Any astute cattleman knows that he cannot change feed sources on his herd quickly; he must gradually blend the new feed with the old over several days. If he doesn’t do this, he runs the risk of creating health issues for his animals, such as bloating. This is particular problematic in the spring when moving the herd from dry hay onto lush green vegetation.

This is because cattle rely heavily on intestinal microorganisms (bacteria, fungi and protozoa) to “digest” their food – most notably the complex carbohydrates associated with fibrous plant material. Because microbes, such as bacteria, usually have very specific food requirements, the appropriate ones needed to adequately digest the “new” material may not be present in sufficient numbers, and, therefore, will require a few days to grow out. If that time isn’t given, the result can be undigested food in the cow’s gut which can lead to constipation, diarrhea, bloating, etc. Sound familiar?

Yes, though our digestive processes seem less dependent on microbes, similar things can happen to us as well.

When I was a young assistant professor at Creighton University Medical School our understanding of the potential benefits of bacteria in the gut was just beginning to develop. We would talk about “good” bacteria, and how they helped prevent establishment of disease causing ones; but that was all we knew at the time.

Fast forward 50 years and that picture has become both clearer and more complicated. A better understanding of both the sheer number of gut microbes, as well as their enormous diversity, has emerged.

Current estimates are that in the adult human colon the number of bacteria per gram of tissue is in the range of 1011-12 (that’s a number “1” with 11 or 12 zeros after it). Since the whole colon averages 1,000 grams, we can add four more zeros to estimate the total number of bacteria in a typical human colon – 1,000,000,000,000,000. That’s a number which even makes the national debt look trivial.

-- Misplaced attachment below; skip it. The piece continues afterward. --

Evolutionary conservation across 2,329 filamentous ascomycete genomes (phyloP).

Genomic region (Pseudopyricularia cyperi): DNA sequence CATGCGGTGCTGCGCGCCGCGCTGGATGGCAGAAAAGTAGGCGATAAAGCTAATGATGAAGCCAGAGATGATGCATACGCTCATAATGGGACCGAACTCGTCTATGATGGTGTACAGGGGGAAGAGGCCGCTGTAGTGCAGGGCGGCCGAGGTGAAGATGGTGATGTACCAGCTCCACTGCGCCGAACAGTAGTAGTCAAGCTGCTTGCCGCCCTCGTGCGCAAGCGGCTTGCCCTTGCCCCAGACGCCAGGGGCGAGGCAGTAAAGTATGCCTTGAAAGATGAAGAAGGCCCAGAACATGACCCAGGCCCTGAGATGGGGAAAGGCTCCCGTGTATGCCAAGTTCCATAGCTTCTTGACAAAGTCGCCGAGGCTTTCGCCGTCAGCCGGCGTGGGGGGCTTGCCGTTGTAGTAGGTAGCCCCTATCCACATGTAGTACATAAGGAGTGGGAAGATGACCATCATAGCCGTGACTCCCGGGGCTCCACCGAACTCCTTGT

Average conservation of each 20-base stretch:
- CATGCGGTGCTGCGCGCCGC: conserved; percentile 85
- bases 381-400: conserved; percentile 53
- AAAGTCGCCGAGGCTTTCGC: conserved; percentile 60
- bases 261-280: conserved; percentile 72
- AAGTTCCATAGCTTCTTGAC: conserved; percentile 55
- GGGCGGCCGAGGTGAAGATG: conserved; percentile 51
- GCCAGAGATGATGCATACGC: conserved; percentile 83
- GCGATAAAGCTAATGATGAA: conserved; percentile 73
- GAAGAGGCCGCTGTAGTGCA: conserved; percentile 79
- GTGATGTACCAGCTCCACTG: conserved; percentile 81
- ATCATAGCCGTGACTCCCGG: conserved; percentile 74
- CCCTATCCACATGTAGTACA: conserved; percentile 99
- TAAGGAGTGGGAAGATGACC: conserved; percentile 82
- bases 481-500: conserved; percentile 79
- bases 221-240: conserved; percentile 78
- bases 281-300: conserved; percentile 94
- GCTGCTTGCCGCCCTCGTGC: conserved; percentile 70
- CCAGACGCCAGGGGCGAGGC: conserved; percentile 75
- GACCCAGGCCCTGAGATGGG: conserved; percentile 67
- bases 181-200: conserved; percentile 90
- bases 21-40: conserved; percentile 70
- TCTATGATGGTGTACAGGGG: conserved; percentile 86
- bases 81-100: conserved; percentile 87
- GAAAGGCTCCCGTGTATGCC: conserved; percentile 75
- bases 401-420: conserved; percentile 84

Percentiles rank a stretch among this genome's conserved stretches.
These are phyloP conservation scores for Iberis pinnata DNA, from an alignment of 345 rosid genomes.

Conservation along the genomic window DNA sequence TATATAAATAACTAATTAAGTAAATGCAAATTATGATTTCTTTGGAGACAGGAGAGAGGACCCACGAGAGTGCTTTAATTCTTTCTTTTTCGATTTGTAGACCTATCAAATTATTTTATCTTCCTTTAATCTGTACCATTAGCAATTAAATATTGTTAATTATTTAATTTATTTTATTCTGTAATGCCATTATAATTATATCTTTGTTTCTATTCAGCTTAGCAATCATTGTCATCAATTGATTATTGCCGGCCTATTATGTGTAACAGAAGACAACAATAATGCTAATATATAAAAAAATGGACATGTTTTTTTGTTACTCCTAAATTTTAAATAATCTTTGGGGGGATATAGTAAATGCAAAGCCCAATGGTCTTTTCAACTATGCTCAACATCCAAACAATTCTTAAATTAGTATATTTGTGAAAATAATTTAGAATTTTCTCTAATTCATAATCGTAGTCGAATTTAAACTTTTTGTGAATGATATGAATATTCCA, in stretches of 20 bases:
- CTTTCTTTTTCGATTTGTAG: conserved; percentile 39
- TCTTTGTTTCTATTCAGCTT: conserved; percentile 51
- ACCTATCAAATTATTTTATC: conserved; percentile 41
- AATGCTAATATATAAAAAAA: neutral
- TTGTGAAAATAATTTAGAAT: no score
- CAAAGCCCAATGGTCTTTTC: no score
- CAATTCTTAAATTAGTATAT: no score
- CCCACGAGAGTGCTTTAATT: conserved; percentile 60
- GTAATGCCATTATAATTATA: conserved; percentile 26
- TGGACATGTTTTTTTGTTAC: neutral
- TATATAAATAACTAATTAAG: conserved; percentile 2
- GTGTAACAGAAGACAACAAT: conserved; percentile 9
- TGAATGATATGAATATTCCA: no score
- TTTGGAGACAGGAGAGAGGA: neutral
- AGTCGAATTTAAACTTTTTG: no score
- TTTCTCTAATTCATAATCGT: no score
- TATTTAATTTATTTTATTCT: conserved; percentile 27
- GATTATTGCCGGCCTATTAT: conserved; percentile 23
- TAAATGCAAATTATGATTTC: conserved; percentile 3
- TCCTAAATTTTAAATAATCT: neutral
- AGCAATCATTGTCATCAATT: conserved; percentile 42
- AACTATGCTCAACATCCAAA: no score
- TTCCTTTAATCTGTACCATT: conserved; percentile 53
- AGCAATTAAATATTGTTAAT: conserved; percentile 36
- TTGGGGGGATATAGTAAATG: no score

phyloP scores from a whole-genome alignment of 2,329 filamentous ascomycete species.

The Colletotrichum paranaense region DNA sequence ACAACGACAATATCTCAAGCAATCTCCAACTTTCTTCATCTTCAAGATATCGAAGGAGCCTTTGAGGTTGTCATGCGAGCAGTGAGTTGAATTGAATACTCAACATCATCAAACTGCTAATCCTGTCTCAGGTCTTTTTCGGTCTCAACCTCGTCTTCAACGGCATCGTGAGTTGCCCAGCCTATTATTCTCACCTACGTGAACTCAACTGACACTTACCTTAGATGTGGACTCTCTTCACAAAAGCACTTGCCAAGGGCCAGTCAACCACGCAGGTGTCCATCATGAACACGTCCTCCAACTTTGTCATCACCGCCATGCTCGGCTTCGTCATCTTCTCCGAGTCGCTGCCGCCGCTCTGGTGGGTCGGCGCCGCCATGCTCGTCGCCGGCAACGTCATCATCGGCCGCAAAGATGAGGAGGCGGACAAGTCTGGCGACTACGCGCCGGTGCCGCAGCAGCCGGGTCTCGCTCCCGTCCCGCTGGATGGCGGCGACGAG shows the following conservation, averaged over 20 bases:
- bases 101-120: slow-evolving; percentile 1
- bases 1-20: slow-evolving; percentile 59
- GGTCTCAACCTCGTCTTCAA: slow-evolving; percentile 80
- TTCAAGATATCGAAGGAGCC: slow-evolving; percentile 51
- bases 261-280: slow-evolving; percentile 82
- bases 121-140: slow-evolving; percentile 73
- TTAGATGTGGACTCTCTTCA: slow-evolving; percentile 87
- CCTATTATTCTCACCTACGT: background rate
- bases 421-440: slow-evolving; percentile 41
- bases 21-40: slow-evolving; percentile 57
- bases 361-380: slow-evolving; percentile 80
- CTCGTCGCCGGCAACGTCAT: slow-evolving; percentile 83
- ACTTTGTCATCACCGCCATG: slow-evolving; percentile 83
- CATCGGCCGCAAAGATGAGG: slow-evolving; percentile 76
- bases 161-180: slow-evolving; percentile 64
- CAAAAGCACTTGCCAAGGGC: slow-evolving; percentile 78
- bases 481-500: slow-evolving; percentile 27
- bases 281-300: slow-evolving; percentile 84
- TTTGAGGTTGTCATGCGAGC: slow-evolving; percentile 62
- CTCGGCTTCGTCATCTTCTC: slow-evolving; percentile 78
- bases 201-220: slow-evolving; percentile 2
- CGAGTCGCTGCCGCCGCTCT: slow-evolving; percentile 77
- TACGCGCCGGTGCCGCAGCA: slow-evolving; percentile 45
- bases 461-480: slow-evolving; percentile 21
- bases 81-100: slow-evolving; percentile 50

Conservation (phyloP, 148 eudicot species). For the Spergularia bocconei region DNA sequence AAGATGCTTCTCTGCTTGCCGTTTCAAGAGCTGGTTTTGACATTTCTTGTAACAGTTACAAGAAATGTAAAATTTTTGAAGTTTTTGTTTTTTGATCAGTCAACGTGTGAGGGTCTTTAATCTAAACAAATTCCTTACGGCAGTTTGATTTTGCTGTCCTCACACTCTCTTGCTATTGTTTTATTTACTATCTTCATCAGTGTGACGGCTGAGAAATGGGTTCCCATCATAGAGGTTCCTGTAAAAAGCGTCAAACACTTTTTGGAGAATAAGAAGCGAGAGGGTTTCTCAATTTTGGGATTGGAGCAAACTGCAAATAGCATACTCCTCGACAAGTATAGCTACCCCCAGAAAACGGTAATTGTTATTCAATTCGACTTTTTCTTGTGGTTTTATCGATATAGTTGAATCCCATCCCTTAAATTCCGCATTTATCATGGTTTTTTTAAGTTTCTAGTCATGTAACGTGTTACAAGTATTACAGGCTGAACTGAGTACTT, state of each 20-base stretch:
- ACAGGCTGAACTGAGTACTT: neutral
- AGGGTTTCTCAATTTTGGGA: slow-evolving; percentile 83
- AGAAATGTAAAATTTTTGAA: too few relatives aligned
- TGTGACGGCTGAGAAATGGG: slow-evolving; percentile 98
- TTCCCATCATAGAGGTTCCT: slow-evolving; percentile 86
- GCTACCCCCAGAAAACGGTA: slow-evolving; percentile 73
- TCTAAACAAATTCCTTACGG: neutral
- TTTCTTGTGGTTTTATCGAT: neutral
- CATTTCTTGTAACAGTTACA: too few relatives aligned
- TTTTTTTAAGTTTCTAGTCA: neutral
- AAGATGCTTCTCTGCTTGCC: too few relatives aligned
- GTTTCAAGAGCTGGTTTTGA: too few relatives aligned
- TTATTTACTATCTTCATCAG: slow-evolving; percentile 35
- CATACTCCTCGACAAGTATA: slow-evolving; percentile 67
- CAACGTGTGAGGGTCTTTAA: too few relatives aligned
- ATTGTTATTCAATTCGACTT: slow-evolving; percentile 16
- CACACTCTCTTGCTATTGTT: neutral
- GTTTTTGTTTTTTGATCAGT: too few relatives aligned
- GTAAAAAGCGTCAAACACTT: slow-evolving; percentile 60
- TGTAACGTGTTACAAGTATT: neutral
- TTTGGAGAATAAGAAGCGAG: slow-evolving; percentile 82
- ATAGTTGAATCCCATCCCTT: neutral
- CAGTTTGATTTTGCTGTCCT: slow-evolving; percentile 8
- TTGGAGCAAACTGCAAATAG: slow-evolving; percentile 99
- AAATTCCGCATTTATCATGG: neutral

Estimates of the number of different species of microbes present in an individual human intestine range from 300 to 1,000; while one estimate for the number of species represented in the whole human population is 35,000. Did most of you even imagine there were that many different species?

Most of those species are strict anaerobes (they cannot survive in the presence of oxygen). Since techniques for the isolation and cultivation of anaerobes are difficult at best, those numbers could prove to be gross underestimates.

So how does one fit the information being provided for the single species often offered as a pro-biotic into this emerging complexity? Very carefully I would suggest.

Finally, while protection against invasion by disease causing microbes (pathogens) remains a beneficial quality, other, even more fundamental interactions, are coming to light.

For example, since the total surface area of the human intestinal tract is estimated to be about the size of a football field, the gut represents a major point of contact between a person and the external environment.

Accordingly, a complex role is emerging for the regulation of the mammalian immune system by intestinal microbes. And this interaction is extremely complex for it must provide for the activation of the immune system, yet not so strongly as to eliminate the microbes themselves – a true symbiotic relationship.

So now you have something more to think about the next time you have a tummy ache or some other intestinal malady: how it may, or may not, relate to something you ate or to the specific microbes already present there.

Richard A. “Dick” Ortez earned a doctorate degree from Creighton University in microbiology. During the past 40 years, he has taught elements of food science at the university and medical school levels, operated a café, and run a truck farm and food processing business. He writes the Seed to Table column at his farm near Glencoe and welcomes questions, comments and suggestions sent to He can also be reached at 405-338-5747.